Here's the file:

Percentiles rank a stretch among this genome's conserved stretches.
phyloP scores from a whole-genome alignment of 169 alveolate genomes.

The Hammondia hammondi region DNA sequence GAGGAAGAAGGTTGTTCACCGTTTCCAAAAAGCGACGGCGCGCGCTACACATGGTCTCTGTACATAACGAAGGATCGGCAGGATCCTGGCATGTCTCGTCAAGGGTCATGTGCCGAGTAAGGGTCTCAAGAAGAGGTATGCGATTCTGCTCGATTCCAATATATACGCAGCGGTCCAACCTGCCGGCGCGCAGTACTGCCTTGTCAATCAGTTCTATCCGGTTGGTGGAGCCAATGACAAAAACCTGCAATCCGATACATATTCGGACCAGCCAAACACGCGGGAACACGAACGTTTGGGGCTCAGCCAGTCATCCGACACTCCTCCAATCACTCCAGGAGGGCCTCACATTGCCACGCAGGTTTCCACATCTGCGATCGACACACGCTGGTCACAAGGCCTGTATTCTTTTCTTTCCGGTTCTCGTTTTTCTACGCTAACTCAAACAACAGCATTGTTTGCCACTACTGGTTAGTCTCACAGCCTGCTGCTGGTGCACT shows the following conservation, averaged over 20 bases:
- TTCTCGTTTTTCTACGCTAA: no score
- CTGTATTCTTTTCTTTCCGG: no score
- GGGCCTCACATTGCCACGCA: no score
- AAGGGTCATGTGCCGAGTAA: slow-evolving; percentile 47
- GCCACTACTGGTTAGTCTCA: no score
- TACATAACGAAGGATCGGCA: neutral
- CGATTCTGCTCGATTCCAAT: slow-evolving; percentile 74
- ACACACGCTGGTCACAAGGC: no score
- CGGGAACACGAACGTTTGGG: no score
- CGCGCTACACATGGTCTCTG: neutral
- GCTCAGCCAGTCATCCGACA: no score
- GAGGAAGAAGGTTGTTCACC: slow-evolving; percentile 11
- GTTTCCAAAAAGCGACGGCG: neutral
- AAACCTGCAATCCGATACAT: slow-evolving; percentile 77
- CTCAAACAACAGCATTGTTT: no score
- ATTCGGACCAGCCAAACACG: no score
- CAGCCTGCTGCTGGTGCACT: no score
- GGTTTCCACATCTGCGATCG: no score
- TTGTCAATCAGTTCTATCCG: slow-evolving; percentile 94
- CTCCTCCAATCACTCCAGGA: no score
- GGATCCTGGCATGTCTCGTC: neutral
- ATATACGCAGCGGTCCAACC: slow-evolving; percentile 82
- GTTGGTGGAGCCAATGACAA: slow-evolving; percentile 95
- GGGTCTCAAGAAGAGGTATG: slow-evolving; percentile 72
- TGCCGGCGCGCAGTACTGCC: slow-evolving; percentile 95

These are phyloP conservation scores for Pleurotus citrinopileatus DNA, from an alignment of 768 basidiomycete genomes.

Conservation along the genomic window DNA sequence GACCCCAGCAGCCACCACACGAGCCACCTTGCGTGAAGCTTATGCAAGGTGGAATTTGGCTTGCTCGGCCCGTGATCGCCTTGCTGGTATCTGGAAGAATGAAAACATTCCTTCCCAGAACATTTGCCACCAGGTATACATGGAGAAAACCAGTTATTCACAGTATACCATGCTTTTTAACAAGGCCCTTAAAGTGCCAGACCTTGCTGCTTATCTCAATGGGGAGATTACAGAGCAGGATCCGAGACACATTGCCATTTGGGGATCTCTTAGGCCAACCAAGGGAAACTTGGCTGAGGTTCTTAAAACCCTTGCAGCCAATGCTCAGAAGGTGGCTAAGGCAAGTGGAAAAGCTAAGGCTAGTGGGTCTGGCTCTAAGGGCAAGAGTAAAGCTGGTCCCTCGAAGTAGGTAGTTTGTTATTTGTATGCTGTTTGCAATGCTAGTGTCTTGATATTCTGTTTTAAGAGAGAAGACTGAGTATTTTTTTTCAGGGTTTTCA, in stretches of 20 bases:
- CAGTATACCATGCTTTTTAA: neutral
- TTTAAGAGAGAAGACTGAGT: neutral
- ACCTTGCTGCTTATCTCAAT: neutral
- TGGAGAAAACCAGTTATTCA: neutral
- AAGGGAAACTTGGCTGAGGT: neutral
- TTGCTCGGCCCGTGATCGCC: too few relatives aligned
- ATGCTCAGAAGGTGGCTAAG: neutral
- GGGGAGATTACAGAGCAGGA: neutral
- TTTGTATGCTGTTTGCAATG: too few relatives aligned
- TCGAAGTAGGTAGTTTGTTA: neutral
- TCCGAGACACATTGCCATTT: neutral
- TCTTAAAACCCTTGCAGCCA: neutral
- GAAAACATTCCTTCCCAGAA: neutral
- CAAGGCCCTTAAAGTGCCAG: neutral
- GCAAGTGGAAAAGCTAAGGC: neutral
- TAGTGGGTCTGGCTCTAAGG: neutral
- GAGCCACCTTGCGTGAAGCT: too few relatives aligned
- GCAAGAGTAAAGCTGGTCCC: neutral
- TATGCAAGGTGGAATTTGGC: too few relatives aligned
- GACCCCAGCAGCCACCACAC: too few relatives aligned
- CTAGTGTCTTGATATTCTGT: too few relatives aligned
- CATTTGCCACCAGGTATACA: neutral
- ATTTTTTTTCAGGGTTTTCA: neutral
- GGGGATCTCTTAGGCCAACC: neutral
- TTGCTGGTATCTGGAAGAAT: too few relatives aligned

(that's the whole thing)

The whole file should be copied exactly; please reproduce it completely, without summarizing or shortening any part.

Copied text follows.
Percentiles rank a stretch among this genome's conserved stretches.
phyloP scores from a whole-genome alignment of 169 alveolate genomes.

The Hammondia hammondi region DNA sequence GAGGAAGAAGGTTGTTCACCGTTTCCAAAAAGCGACGGCGCGCGCTACACATGGTCTCTGTACATAACGAAGGATCGGCAGGATCCTGGCATGTCTCGTCAAGGGTCATGTGCCGAGTAAGGGTCTCAAGAAGAGGTATGCGATTCTGCTCGATTCCAATATATACGCAGCGGTCCAACCTGCCGGCGCGCAGTACTGCCTTGTCAATCAGTTCTATCCGGTTGGTGGAGCCAATGACAAAAACCTGCAATCCGATACATATTCGGACCAGCCAAACACGCGGGAACACGAACGTTTGGGGCTCAGCCAGTCATCCGACACTCCTCCAATCACTCCAGGAGGGCCTCACATTGCCACGCAGGTTTCCACATCTGCGATCGACACACGCTGGTCACAAGGCCTGTATTCTTTTCTTTCCGGTTCTCGTTTTTCTACGCTAACTCAAACAACAGCATTGTTTGCCACTACTGGTTAGTCTCACAGCCTGCTGCTGGTGCACT shows the following conservation, averaged over 20 bases:
- TTCTCGTTTTTCTACGCTAA: no score
- CTGTATTCTTTTCTTTCCGG: no score
- GGGCCTCACATTGCCACGCA: no score
- AAGGGTCATGTGCCGAGTAA: slow-evolving; percentile 47
- GCCACTACTGGTTAGTCTCA: no score
- TACATAACGAAGGATCGGCA: neutral
- CGATTCTGCTCGATTCCAAT: slow-evolving; percentile 74
- ACACACGCTGGTCACAAGGC: no score
- CGGGAACACGAACGTTTGGG: no score
- CGCGCTACACATGGTCTCTG: neutral
- GCTCAGCCAGTCATCCGACA: no score
- GAGGAAGAAGGTTGTTCACC: slow-evolving; percentile 11
- GTTTCCAAAAAGCGACGGCG: neutral
- AAACCTGCAATCCGATACAT: slow-evolving; percentile 77
- CTCAAACAACAGCATTGTTT: no score
- ATTCGGACCAGCCAAACACG: no score
- CAGCCTGCTGCTGGTGCACT: no score
- GGTTTCCACATCTGCGATCG: no score
- TTGTCAATCAGTTCTATCCG: slow-evolving; percentile 94
- CTCCTCCAATCACTCCAGGA: no score
- GGATCCTGGCATGTCTCGTC: neutral
- ATATACGCAGCGGTCCAACC: slow-evolving; percentile 82
- GTTGGTGGAGCCAATGACAA: slow-evolving; percentile 95
- GGGTCTCAAGAAGAGGTATG: slow-evolving; percentile 72
- TGCCGGCGCGCAGTACTGCC: slow-evolving; percentile 95

These are phyloP conservation scores for Pleurotus citrinopileatus DNA, from an alignment of 768 basidiomycete genomes.

Conservation along the genomic window DNA sequence GACCCCAGCAGCCACCACACGAGCCACCTTGCGTGAAGCTTATGCAAGGTGGAATTTGGCTTGCTCGGCCCGTGATCGCCTTGCTGGTATCTGGAAGAATGAAAACATTCCTTCCCAGAACATTTGCCACCAGGTATACATGGAGAAAACCAGTTATTCACAGTATACCATGCTTTTTAACAAGGCCCTTAAAGTGCCAGACCTTGCTGCTTATCTCAATGGGGAGATTACAGAGCAGGATCCGAGACACATTGCCATTTGGGGATCTCTTAGGCCAACCAAGGGAAACTTGGCTGAGGTTCTTAAAACCCTTGCAGCCAATGCTCAGAAGGTGGCTAAGGCAAGTGGAAAAGCTAAGGCTAGTGGGTCTGGCTCTAAGGGCAAGAGTAAAGCTGGTCCCTCGAAGTAGGTAGTTTGTTATTTGTATGCTGTTTGCAATGCTAGTGTCTTGATATTCTGTTTTAAGAGAGAAGACTGAGTATTTTTTTTCAGGGTTTTCA, in stretches of 20 bases:
- CAGTATACCATGCTTTTTAA: neutral
- TTTAAGAGAGAAGACTGAGT: neutral
- ACCTTGCTGCTTATCTCAAT: neutral
- TGGAGAAAACCAGTTATTCA: neutral
- AAGGGAAACTTGGCTGAGGT: neutral
- TTGCTCGGCCCGTGATCGCC: too few relatives aligned
- ATGCTCAGAAGGTGGCTAAG: neutral
- GGGGAGATTACAGAGCAGGA: neutral
- TTTGTATGCTGTTTGCAATG: too few relatives aligned
- TCGAAGTAGGTAGTTTGTTA: neutral
- TCCGAGACACATTGCCATTT: neutral
- TCTTAAAACCCTTGCAGCCA: neutral
- GAAAACATTCCTTCCCAGAA: neutral
- CAAGGCCCTTAAAGTGCCAG: neutral
- GCAAGTGGAAAAGCTAAGGC: neutral
- TAGTGGGTCTGGCTCTAAGG: neutral
- GAGCCACCTTGCGTGAAGCT: too few relatives aligned
- GCAAGAGTAAAGCTGGTCCC: neutral
- TATGCAAGGTGGAATTTGGC: too few relatives aligned
- GACCCCAGCAGCCACCACAC: too few relatives aligned
- CTAGTGTCTTGATATTCTGT: too few relatives aligned
- CATTTGCCACCAGGTATACA: neutral
- ATTTTTTTTCAGGGTTTTCA: neutral
- GGGGATCTCTTAGGCCAACC: neutral
- TTGCTGGTATCTGGAAGAAT: too few relatives aligned